Consider this. Aside from the Oilers turning Cam Talbot into the hockey equivalent of a running back who received too many carries or a pitcher who logged too many innings last season, most teams pencil their starting goalies in for about 60-65 regular-season games per year. Things get fuzzy when you add postseason starts, especially when you remember that the repeat champion Penguins started at least two goalies for significant chunks of their runs both times.
That generally leaves your backup starting 17-22 games per season, and that’s if you’re lucky with your number one guy’s health.
So, it boggles my mind a bit that the pursuit of a backup is frequently treated with the indifference you’d show in acquiring a bottom-pairing defenseman or depth forward.
Sure, “goalies are voodoo” and maybe there’s even more noise with number two guys, but it still bewilders me that the Pittsburgh Penguins would really think Antti Niemi was a likely fit last summer, and that all these teams with shaky backups didn’t even bother claiming Calvin Pickard. And so on.
Before this devolves from rant to hyper-rant, allow me to shift to the point of this column: a lot of starters are on the shelf right now, so how have their backups been doing, and how much should you trust them to continue to succeed?
In this latest fantasy column, I’ll look at goalies who are currently thrust into situations, and maybe sprinkle in a few scenarios that just ended or experienced quite a bit of disruption.
Note: This isn’t a comprehensive list. Also, this column ended up running long. Sorry.
Coyotes – So, it looks like Antti Raanta is healthy, but it’s been a bumpy ride.
Raanta’s played 13 games, Scott Wedgewood appeared in 12, Louis Domingue was banished after seven, and others have picked up some scraps. While I believe the Coyotes are more competitive than their record indicates, I also think that it’s better to travel the road of least resistance in fantasy.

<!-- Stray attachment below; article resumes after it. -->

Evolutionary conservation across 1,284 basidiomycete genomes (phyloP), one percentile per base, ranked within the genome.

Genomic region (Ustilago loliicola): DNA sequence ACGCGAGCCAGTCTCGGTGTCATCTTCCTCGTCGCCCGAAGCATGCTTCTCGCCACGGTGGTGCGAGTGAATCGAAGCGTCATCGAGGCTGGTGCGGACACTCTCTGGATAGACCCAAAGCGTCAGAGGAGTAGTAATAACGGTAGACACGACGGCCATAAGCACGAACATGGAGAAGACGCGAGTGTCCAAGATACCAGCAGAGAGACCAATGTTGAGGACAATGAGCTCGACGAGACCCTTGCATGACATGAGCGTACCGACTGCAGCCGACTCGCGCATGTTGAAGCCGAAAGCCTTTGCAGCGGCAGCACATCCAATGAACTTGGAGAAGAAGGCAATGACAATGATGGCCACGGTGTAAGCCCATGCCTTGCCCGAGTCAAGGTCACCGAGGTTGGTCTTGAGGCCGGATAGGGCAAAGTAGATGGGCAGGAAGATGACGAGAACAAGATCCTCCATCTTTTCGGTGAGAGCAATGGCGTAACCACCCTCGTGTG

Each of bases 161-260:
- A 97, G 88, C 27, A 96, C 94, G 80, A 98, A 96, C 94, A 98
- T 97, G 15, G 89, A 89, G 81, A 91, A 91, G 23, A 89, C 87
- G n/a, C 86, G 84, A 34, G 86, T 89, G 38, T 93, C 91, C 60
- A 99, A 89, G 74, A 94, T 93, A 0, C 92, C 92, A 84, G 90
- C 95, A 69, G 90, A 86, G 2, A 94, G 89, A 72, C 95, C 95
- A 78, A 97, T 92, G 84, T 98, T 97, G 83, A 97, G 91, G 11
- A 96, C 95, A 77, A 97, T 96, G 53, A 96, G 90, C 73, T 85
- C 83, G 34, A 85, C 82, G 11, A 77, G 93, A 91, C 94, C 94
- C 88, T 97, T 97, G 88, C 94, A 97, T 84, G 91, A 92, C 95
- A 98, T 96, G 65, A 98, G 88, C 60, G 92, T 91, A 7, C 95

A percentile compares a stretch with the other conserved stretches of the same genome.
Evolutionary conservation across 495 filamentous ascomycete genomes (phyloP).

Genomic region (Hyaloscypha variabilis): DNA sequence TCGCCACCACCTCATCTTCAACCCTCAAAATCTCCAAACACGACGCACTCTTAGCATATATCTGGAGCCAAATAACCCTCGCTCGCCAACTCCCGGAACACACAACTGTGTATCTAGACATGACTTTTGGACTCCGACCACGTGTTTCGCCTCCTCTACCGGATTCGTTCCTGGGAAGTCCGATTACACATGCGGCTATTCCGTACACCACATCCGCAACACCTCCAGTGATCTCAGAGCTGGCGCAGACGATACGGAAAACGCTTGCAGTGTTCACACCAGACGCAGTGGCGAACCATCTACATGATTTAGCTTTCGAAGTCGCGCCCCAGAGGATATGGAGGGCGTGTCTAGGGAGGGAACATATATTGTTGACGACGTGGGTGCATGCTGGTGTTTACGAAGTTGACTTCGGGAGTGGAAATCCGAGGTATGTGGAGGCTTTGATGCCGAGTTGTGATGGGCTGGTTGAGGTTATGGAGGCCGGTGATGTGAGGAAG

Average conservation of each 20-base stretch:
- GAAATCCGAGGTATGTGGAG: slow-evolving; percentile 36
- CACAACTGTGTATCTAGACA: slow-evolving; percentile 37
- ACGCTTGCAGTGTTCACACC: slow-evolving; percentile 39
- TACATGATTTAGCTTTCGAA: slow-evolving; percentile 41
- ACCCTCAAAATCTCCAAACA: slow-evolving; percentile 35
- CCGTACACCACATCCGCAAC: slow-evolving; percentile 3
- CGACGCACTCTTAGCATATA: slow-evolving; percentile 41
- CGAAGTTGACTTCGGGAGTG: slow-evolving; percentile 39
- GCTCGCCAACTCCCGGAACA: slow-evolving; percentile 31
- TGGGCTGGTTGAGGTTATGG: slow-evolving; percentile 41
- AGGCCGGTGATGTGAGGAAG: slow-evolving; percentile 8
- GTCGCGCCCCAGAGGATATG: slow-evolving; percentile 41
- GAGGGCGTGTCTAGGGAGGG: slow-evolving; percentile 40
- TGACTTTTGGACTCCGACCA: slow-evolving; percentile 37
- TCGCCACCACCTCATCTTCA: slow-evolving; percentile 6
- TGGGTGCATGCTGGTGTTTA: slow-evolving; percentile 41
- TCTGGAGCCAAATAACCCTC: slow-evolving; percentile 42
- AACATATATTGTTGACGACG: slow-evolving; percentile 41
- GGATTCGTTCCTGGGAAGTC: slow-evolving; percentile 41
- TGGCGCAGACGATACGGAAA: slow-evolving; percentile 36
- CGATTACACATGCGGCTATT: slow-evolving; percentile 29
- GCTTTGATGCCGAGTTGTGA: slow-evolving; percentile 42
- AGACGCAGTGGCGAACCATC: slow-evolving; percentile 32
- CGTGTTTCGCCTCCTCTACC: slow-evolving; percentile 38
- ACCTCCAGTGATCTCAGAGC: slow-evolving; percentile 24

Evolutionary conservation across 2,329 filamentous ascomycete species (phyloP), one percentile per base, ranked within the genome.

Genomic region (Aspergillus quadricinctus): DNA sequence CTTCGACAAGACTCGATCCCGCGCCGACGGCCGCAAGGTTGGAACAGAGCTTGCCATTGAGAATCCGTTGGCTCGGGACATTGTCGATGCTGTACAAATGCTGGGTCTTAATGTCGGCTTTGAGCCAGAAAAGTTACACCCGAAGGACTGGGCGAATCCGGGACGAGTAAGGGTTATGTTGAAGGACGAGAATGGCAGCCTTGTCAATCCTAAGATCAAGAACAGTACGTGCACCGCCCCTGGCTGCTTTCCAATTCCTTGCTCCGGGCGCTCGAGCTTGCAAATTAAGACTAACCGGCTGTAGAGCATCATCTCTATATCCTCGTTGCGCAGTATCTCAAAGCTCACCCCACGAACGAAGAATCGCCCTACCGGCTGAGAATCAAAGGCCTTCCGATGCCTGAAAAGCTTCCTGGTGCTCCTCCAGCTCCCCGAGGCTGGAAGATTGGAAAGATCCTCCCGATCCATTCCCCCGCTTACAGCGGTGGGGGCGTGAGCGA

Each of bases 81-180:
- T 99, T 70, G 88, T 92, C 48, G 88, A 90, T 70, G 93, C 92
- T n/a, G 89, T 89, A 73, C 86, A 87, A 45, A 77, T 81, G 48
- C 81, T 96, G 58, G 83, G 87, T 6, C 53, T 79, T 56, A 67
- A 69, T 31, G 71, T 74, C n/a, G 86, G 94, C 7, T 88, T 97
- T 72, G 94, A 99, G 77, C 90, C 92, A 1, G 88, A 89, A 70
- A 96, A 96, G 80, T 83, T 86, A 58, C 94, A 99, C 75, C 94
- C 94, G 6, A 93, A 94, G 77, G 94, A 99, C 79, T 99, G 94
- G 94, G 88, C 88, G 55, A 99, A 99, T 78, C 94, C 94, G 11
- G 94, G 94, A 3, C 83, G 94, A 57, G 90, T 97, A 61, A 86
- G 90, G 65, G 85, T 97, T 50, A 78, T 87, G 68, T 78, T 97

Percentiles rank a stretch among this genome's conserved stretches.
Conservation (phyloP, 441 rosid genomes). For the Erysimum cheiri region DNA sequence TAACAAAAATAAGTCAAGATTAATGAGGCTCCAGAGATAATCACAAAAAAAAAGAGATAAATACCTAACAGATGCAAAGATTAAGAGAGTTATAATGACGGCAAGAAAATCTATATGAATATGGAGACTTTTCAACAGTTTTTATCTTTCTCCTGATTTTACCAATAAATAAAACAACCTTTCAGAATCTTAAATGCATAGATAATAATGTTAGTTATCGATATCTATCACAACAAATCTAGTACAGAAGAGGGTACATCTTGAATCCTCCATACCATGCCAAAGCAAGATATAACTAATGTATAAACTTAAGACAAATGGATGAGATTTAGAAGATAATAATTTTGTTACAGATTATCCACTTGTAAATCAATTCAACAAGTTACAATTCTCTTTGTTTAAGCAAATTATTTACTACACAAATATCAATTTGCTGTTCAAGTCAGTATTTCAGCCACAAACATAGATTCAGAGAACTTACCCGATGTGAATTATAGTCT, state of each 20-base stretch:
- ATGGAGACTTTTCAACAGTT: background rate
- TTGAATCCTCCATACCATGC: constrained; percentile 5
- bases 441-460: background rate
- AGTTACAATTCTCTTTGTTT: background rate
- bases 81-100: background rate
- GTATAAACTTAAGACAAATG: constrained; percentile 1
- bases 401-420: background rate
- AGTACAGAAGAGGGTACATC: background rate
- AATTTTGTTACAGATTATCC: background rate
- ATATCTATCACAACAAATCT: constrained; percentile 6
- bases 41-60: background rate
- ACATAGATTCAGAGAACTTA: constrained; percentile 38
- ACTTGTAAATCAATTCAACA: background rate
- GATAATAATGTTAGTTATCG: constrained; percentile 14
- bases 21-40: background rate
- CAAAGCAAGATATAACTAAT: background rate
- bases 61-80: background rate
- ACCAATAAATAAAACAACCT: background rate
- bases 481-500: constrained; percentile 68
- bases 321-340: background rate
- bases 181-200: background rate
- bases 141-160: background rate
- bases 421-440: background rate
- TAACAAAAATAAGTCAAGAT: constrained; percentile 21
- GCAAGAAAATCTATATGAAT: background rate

There are a lot of bumps on this desert road.
Bruins – Yeah, I know Tuukka Rask is getting older, but it’s still perplexing that Anton Khudobin has objectively been the better goalie with each guy getting 10+ games played. This is weird and not good, but credit Khudobin for rekindling some of his early-Boston magic.
(Honestly, as happy as I was to see David Backes score two goals last night, I’m generally of the mind that the Bruins offer little beyond a terrifying top line and some promising young blueliners. At least in fantasy.)
Flames – Good grief, it’s really Mike Smith or bust, isn’t it? Enjoy footage of not-Mike-Smith getting a goal scored off of his mask:
For so long, Chicago was the place where backup goalies would do so well, they’d often get chances to be full-time starters. Sometimes those guys ended up being legit, while others were propped up a bit. Now the Blackhawks’ leaky defense instead trips their goalies and pushes their faces in puddles. Or whatever the opposite of “propping up” is. Knocking your crutches/walking cane out of your hand? I don’t know, someone help me out.
You really need to be desperate to roll with Forsberg, is what I’m saying.
Stars – Ben Bishop is dealing with a back issue, opening the door for Kari Lehtonen to already eclipse 10 games played before the calendar hits 2018. This should go about as well as things went on this hideous shorthanded goal (which wasn’t really on Lehtonen, mind you).